The system's sophisticated interface will provide controllers with improved situational awareness compared to today's analog towers, according to Saab. The images employ several types of image enhancement, including the ability to label moving objects, impose a geographical overlay during low visibility, and "radar and video sensor fusion." A demo project was successfully concluded in 2009, according to Saab. The project was awarded the Jane's Airport Review Industry Award during the ATC Global 2010 exhibition in Amsterdam.

A New Laser Threat?

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Wicked Lasers claims its new hand-held laser has an 85-mile range, is 8,000 times brighter than the sun, and is the "world's brightest laser you can legally own." In other words, the device may be completely useless outside of a lab, but is apparently being marketed to the public. The cost of the new "S3 Krypton Series" laser is $1,000. According to one review, a previous model was "dangerous" and only useful for "irresponsible, reckless activities." That new one is 20 times brighter and in the words of the same reviewer, is "twenty times as awesome." The reviewer adds, "I'm terrified of it."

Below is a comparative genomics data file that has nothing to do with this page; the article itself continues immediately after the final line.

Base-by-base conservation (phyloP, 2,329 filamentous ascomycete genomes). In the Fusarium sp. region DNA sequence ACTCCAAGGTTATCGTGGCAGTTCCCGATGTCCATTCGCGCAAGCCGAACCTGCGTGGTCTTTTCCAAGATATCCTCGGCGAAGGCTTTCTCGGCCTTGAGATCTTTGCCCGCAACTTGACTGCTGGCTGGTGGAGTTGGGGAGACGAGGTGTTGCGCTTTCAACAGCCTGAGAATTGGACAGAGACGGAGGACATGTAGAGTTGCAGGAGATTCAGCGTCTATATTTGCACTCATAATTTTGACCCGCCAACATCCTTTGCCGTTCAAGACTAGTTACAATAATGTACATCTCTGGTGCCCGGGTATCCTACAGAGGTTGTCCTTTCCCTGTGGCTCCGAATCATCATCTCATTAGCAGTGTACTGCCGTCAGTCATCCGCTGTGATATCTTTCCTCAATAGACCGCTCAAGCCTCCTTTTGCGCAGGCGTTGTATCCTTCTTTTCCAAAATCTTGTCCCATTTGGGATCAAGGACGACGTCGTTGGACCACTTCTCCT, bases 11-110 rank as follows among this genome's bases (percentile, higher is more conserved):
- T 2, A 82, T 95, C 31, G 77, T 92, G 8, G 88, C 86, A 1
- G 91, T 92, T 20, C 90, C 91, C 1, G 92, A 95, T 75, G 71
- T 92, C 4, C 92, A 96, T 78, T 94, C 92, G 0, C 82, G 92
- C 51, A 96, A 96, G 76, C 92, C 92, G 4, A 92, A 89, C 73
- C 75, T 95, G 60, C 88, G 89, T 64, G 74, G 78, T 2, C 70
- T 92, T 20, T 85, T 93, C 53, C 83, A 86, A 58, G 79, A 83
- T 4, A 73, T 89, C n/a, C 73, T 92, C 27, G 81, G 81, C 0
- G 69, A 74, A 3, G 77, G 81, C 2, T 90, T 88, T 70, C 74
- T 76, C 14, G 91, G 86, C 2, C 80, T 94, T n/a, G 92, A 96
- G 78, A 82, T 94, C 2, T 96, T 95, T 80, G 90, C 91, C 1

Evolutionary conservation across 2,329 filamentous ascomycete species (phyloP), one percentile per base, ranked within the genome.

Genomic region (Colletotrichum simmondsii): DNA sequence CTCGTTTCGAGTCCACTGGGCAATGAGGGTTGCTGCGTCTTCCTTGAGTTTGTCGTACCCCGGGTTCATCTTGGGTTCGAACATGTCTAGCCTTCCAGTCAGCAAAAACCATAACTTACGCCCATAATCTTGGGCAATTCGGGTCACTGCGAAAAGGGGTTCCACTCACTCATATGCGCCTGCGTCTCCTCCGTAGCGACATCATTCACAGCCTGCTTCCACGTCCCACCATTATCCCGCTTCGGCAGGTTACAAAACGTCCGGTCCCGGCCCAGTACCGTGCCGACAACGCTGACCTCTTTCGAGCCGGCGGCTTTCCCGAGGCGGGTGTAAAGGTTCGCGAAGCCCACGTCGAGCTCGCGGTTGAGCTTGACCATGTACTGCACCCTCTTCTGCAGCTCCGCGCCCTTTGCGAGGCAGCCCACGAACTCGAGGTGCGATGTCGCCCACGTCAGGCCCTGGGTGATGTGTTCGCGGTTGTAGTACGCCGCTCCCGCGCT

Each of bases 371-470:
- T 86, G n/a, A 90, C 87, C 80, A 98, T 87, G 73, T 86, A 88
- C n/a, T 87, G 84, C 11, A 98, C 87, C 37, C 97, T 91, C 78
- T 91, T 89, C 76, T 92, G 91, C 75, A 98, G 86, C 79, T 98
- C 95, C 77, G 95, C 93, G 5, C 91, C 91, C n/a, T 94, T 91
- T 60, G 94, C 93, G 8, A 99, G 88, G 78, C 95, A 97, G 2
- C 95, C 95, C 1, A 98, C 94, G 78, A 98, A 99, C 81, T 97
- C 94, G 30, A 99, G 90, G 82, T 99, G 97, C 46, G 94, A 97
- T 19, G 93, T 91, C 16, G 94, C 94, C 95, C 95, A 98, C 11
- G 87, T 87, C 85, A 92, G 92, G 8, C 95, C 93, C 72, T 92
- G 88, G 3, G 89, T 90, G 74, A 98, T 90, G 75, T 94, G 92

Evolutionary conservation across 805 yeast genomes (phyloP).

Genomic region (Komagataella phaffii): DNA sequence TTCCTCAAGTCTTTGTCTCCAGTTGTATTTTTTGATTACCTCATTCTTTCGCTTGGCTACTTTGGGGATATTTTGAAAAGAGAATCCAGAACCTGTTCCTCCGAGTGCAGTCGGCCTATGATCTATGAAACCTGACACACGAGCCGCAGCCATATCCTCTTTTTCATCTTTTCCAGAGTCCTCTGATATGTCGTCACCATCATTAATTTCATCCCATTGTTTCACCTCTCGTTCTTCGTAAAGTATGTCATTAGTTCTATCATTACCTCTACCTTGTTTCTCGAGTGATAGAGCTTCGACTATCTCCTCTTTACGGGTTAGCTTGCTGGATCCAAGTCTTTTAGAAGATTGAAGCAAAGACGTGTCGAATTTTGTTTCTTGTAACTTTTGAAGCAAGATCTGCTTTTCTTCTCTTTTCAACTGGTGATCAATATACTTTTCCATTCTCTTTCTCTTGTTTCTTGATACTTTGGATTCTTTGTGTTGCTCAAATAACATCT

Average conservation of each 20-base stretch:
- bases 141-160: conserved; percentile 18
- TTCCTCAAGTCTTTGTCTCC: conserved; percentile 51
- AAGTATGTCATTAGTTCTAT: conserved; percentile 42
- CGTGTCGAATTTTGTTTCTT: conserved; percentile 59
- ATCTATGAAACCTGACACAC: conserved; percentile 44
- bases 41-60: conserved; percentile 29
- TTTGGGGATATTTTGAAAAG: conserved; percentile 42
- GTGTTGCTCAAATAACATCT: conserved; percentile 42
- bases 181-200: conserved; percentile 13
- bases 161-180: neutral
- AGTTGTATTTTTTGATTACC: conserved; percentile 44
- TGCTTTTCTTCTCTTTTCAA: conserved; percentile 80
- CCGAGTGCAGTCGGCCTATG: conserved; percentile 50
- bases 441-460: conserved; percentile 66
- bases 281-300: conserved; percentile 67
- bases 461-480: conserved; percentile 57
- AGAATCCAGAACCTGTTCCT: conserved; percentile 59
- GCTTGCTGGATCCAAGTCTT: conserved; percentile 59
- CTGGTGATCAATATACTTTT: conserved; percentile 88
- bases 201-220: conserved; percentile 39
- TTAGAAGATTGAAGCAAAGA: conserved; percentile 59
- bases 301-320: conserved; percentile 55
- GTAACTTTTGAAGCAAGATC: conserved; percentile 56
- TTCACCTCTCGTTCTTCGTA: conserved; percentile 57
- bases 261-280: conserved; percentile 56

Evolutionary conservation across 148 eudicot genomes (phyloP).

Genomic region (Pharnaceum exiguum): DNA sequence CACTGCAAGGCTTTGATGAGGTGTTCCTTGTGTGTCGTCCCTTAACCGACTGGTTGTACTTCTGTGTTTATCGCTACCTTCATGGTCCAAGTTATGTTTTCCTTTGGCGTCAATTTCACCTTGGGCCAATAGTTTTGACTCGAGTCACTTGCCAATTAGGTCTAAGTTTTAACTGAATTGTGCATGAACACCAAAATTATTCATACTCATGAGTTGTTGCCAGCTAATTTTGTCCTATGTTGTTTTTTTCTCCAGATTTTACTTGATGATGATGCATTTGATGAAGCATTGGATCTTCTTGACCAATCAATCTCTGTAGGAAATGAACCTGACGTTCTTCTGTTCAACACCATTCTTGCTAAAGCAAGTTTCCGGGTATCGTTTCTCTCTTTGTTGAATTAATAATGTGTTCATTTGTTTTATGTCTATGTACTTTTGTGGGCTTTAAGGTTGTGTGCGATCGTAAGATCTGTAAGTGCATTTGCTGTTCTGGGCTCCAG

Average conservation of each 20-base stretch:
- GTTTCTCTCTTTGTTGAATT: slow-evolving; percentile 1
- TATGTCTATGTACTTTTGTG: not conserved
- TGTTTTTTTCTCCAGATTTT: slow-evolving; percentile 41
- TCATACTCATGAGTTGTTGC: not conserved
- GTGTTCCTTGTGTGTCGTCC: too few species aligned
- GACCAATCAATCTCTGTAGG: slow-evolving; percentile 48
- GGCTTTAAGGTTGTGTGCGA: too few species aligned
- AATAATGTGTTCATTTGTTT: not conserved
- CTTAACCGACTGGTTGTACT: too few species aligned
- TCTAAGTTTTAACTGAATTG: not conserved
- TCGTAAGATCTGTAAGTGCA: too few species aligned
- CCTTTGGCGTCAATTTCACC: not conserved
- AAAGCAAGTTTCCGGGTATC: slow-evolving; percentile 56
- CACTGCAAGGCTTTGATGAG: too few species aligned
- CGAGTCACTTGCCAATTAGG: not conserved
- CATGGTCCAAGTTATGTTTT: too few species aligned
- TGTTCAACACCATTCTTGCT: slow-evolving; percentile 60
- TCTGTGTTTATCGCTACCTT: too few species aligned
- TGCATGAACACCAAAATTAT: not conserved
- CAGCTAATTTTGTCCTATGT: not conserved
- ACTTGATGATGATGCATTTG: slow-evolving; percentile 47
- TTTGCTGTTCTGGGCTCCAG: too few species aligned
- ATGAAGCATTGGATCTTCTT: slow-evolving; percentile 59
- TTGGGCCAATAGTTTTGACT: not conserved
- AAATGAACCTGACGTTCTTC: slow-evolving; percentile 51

Early this year, the same company released a sub-$300 laser capable of near-instant close-range retinal damage. As for who the new laser appeals to, a review by Gizmodo.com, a website for technophiles, described the laser with these words: "You can't do anything with it" and "I can't help but love it." Users are cautioned not to look at the beam, not to look at the spot and not to look at light reflected from the beam. After an increase the number of pilots reporting incidents with lasers, the FAA in June announced new civil fines for laser misuse, topping out at $11,000.

 
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Aviation Safety back to top 
 

Crashed Cessna Sparks California Fire

Both men inside a Cessna 210 died when it crashed in a southern California canyon on Sunday, starting a brush fire that burned across almost 15,000 acres by Wednesday morning. Twelve homes and 18 other buildings were destroyed, hundreds of homes were evacuated, and more than 2,000 firefighters and other emergency responders fought the blaze. The Cessna crashed about 11:25 a.m. on Sunday near the Mountain Valley Airport in Tehachapi, about 150 miles north of Los Angeles. The two men on board were Walter Johnson, 72, of Pomona, and John Nuckolls, 55, of Claremont.